The likes of Sreesanth and Ishant Sharma would be difficult to pick for a LOI squad simply because they are quite capable of spraying the ball around and leaking runs uncontrollably. In tests however, when they are bowling in rhythm, they are must haves because of the bucket-load of wickets they can generate. On the other end of the spectrum you have the likes of Ashish Nehra (deemed unfit for 5 day cricket) and Munaf Patel who you can bank on for a solid 10 overs of “within the stumps”, but not for picking up a five-for to win a test match. It is possible that this trend will reach acceptance and teams will have different attacks for different formats. But the fact that there doesn’t seem to be one real top quality bowler who can one day fill in Zaheer Khan’s shoes, is a very worrying sign for Indian cricket.

A look at the spin department is only slightly more positive. Harbhajan Singh, in my mind, has stretched his test career out for too long. His strike Rate which was once in the early 60’s is now threatening to reach the 70 mark. He seems to be used in more of a containing role than a wicket-taking role. His pace, line and length are of course well-suited for the limited overs games. Even in tests when he had an equally frugal Anil Kumble at the other end, his bowling served its’ purpose since pressure was being built at both ends. Now with a Sreesanth or an Ishant Sharma being his bowling partner he’s got to be more attacking with his bowling, something he seems unable to do. The problem now is who, to replace him with. Ashwin is another bowler dependant on wearing out a batsman. Iqbal Abdullah made his name being the stock bowler for Mumbai’s Ranji team. Piyush Chawla without a doubt has been a spectacular failure. Pragyan Ojha again, is a stump to stump bowler. The only real attacking spinner on the horizon seems to be Amit Mishra who while being a good attacking bowler, struggles with inconsistency. He is definitely a man who should be given more opportunities, but for that the Indian selectors must be ready to ignore reputation and performances a long while ago. Harbhajan Singh has only four 5-wicket hauls in the last 50 innings and 12 four-wicket hauls in that period. Being our premier wicket taker along with Zaheer Khan, you would expect a lot more from Bhajji wouldn’t you? Of course you might argue that his record might have suffered from playing abroad more. That would be incorrect, since only 10 off these 50 innings have been in South Africa and England. The rest are in India, Sri Lanka and Bangladesh places where you’d expect Bhajji to pick up 5-wicket hauls with more regularity than one every 6 tests or so.

One thing Australia was famous for was their emotion-free selections. Steve Waugh was asked kindly to retire gracefully. The same happened too, for his stylish brother Mark. The list of dumped Australian players, who contributed to the cause immensely, is quite long. India on the other hand kept a struggling Kapil Dev on board till he finally took down Sir Richard Hadlee’s record. At this time where India’s fabulous batting line up is in transition, the Indian selectors must be careful with the likes of Rahul Dravid. Dravid is in a bit of a lean patch and some may even say he’s over the hill. The selectors after the tour of the West Indies must look at his position seriously, if he fails to perform. The only two untouchable batsmen to be are of course Sachin Tendulkar and Virender Sehwag. I feel any Indian batting line up must be able to bear the burden of an out of form Sehwag, simply of what damage he can cause when he gets going. Sachin of course has earned the right to choose his path for himself. MS Dhoni might be on his way to making this list but it is a couple of years too early to say so for sure now. The point I’m trying to make is that India have got to approach transition with care and not be forced into it, like Australia were when Warne and McGrath retired.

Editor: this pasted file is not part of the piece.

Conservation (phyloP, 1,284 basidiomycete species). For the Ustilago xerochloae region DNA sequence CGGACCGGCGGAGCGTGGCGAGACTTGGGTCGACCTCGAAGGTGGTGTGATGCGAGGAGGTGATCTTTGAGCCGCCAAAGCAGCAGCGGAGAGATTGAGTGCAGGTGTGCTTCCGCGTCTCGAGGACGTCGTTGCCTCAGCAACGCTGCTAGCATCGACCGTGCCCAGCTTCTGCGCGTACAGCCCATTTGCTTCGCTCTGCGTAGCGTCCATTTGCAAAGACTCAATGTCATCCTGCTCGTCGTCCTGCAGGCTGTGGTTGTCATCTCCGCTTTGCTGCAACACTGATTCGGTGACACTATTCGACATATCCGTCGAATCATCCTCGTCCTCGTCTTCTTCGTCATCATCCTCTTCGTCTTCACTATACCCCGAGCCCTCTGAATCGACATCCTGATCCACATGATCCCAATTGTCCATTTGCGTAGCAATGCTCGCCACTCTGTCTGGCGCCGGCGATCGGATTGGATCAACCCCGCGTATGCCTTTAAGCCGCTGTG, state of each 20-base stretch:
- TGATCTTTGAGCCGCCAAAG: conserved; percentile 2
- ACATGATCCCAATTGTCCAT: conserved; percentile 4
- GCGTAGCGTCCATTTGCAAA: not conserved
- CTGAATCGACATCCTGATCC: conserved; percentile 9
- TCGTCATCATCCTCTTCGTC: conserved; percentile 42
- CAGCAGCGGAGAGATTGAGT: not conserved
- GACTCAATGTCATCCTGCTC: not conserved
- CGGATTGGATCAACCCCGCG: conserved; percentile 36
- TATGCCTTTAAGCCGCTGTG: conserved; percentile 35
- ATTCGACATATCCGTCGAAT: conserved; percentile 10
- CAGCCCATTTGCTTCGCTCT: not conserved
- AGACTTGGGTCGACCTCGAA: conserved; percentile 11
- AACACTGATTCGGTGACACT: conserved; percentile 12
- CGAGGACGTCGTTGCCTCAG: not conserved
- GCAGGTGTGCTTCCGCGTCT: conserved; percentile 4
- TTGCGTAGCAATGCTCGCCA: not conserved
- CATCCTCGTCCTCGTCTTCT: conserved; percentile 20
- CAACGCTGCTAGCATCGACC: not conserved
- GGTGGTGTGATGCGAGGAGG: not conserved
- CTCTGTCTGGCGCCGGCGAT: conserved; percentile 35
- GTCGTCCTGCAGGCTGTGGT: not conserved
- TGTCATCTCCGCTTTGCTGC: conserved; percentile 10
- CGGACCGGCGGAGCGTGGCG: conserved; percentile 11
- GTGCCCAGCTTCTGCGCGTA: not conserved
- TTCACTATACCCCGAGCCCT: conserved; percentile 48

India’s cricket team, in my opinion, should permanently remain in transition, with new players getting chances every now and again. This will serve in not just unearthing new young talents, but ensure that established cricketers are constantly reminded that only their performances count. In the past, Indian cricketers have lulled themselves into a slumber thanks to the hesitance of the Indian selectors in dumping an “established name”. If India are to remain a champion side they must constantly reinvent themselves.

In conclusion, I’d say Indian cricket is in pretty good health. However, the bowling unit could use some freshening up. Also, the team must continue to be in a state of permanent transition with new players coming in all the time to ensure that India always has a strong pool of talent to pick from. This will hold India in good stead when the likes of Sachin, Zaheer, Sehwag etc decide to hang up their boots. As Australia discovered, talent doesn’t just show up every time you want. India must find, collect and cultivate talent, to ensure long-lasting dominance of world cricket.